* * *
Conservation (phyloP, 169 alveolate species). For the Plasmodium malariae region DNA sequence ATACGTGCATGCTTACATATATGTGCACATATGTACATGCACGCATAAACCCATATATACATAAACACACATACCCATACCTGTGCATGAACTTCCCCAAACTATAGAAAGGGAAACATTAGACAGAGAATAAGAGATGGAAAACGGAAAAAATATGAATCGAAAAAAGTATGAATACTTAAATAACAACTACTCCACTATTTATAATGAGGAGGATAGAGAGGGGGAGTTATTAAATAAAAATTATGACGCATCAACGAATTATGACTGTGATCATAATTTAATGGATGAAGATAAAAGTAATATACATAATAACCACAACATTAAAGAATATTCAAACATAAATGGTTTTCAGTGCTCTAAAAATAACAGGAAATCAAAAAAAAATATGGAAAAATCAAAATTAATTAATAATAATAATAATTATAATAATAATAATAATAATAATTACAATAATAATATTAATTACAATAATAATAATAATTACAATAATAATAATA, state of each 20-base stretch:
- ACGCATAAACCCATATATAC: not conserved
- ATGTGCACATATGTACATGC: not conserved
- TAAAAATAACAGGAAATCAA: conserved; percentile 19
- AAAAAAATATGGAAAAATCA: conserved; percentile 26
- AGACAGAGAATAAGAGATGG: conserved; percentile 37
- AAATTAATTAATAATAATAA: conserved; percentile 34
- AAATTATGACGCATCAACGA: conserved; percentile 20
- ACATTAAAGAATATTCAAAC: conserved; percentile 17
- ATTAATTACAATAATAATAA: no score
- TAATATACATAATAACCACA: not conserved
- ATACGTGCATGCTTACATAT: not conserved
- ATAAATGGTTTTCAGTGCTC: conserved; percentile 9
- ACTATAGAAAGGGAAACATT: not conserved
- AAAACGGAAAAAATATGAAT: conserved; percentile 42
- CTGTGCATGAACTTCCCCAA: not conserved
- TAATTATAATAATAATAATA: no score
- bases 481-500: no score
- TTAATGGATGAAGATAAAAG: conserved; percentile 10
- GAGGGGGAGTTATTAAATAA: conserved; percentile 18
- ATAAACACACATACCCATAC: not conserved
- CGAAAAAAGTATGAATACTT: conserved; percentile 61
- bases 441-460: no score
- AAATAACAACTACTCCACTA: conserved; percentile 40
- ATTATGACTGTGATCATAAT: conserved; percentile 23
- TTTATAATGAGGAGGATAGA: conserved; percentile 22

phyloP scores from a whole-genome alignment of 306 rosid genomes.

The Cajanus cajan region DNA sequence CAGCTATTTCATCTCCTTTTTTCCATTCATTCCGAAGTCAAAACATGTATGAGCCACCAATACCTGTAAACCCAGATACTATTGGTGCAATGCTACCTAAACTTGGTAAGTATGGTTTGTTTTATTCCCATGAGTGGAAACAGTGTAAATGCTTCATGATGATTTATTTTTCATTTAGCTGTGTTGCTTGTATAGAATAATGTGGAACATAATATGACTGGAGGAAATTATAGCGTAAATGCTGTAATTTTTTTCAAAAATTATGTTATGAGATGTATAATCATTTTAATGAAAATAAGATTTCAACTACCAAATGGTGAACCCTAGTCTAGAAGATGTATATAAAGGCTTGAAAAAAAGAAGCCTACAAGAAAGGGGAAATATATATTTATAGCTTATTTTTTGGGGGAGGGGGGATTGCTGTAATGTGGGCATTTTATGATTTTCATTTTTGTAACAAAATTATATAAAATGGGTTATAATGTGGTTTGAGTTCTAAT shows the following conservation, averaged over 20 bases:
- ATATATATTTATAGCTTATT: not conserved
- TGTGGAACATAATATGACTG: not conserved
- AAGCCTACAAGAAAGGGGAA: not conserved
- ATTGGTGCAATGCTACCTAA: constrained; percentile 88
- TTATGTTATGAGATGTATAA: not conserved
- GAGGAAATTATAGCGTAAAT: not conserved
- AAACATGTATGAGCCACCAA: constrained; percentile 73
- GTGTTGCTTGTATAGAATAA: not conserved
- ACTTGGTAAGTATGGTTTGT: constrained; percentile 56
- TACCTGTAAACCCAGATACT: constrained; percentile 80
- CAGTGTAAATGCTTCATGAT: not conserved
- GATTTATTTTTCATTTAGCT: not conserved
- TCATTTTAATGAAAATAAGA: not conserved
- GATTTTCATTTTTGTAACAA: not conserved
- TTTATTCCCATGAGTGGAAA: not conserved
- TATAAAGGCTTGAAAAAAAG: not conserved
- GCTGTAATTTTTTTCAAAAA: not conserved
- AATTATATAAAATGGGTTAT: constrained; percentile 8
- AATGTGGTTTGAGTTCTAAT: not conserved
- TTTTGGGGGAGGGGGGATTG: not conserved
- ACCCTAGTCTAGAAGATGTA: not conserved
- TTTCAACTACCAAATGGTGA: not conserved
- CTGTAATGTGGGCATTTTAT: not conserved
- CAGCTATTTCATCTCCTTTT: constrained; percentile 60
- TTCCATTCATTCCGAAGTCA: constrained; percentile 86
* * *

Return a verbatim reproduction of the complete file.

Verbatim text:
Conservation (phyloP, 169 alveolate species). For the Plasmodium malariae region DNA sequence ATACGTGCATGCTTACATATATGTGCACATATGTACATGCACGCATAAACCCATATATACATAAACACACATACCCATACCTGTGCATGAACTTCCCCAAACTATAGAAAGGGAAACATTAGACAGAGAATAAGAGATGGAAAACGGAAAAAATATGAATCGAAAAAAGTATGAATACTTAAATAACAACTACTCCACTATTTATAATGAGGAGGATAGAGAGGGGGAGTTATTAAATAAAAATTATGACGCATCAACGAATTATGACTGTGATCATAATTTAATGGATGAAGATAAAAGTAATATACATAATAACCACAACATTAAAGAATATTCAAACATAAATGGTTTTCAGTGCTCTAAAAATAACAGGAAATCAAAAAAAAATATGGAAAAATCAAAATTAATTAATAATAATAATAATTATAATAATAATAATAATAATAATTACAATAATAATATTAATTACAATAATAATAATAATTACAATAATAATAATA, state of each 20-base stretch:
- ACGCATAAACCCATATATAC: not conserved
- ATGTGCACATATGTACATGC: not conserved
- TAAAAATAACAGGAAATCAA: conserved; percentile 19
- AAAAAAATATGGAAAAATCA: conserved; percentile 26
- AGACAGAGAATAAGAGATGG: conserved; percentile 37
- AAATTAATTAATAATAATAA: conserved; percentile 34
- AAATTATGACGCATCAACGA: conserved; percentile 20
- ACATTAAAGAATATTCAAAC: conserved; percentile 17
- ATTAATTACAATAATAATAA: no score
- TAATATACATAATAACCACA: not conserved
- ATACGTGCATGCTTACATAT: not conserved
- ATAAATGGTTTTCAGTGCTC: conserved; percentile 9
- ACTATAGAAAGGGAAACATT: not conserved
- AAAACGGAAAAAATATGAAT: conserved; percentile 42
- CTGTGCATGAACTTCCCCAA: not conserved
- TAATTATAATAATAATAATA: no score
- bases 481-500: no score
- TTAATGGATGAAGATAAAAG: conserved; percentile 10
- GAGGGGGAGTTATTAAATAA: conserved; percentile 18
- ATAAACACACATACCCATAC: not conserved
- CGAAAAAAGTATGAATACTT: conserved; percentile 61
- bases 441-460: no score
- AAATAACAACTACTCCACTA: conserved; percentile 40
- ATTATGACTGTGATCATAAT: conserved; percentile 23
- TTTATAATGAGGAGGATAGA: conserved; percentile 22

phyloP scores from a whole-genome alignment of 306 rosid genomes.

The Cajanus cajan region DNA sequence CAGCTATTTCATCTCCTTTTTTCCATTCATTCCGAAGTCAAAACATGTATGAGCCACCAATACCTGTAAACCCAGATACTATTGGTGCAATGCTACCTAAACTTGGTAAGTATGGTTTGTTTTATTCCCATGAGTGGAAACAGTGTAAATGCTTCATGATGATTTATTTTTCATTTAGCTGTGTTGCTTGTATAGAATAATGTGGAACATAATATGACTGGAGGAAATTATAGCGTAAATGCTGTAATTTTTTTCAAAAATTATGTTATGAGATGTATAATCATTTTAATGAAAATAAGATTTCAACTACCAAATGGTGAACCCTAGTCTAGAAGATGTATATAAAGGCTTGAAAAAAAGAAGCCTACAAGAAAGGGGAAATATATATTTATAGCTTATTTTTTGGGGGAGGGGGGATTGCTGTAATGTGGGCATTTTATGATTTTCATTTTTGTAACAAAATTATATAAAATGGGTTATAATGTGGTTTGAGTTCTAAT shows the following conservation, averaged over 20 bases:
- ATATATATTTATAGCTTATT: not conserved
- TGTGGAACATAATATGACTG: not conserved
- AAGCCTACAAGAAAGGGGAA: not conserved
- ATTGGTGCAATGCTACCTAA: constrained; percentile 88
- TTATGTTATGAGATGTATAA: not conserved
- GAGGAAATTATAGCGTAAAT: not conserved
- AAACATGTATGAGCCACCAA: constrained; percentile 73
- GTGTTGCTTGTATAGAATAA: not conserved
- ACTTGGTAAGTATGGTTTGT: constrained; percentile 56
- TACCTGTAAACCCAGATACT: constrained; percentile 80
- CAGTGTAAATGCTTCATGAT: not conserved
- GATTTATTTTTCATTTAGCT: not conserved
- TCATTTTAATGAAAATAAGA: not conserved
- GATTTTCATTTTTGTAACAA: not conserved
- TTTATTCCCATGAGTGGAAA: not conserved
- TATAAAGGCTTGAAAAAAAG: not conserved
- GCTGTAATTTTTTTCAAAAA: not conserved
- AATTATATAAAATGGGTTAT: constrained; percentile 8
- AATGTGGTTTGAGTTCTAAT: not conserved
- TTTTGGGGGAGGGGGGATTG: not conserved
- ACCCTAGTCTAGAAGATGTA: not conserved
- TTTCAACTACCAAATGGTGA: not conserved
- CTGTAATGTGGGCATTTTAT: not conserved
- CAGCTATTTCATCTCCTTTT: constrained; percentile 60
- TTCCATTCATTCCGAAGTCA: constrained; percentile 86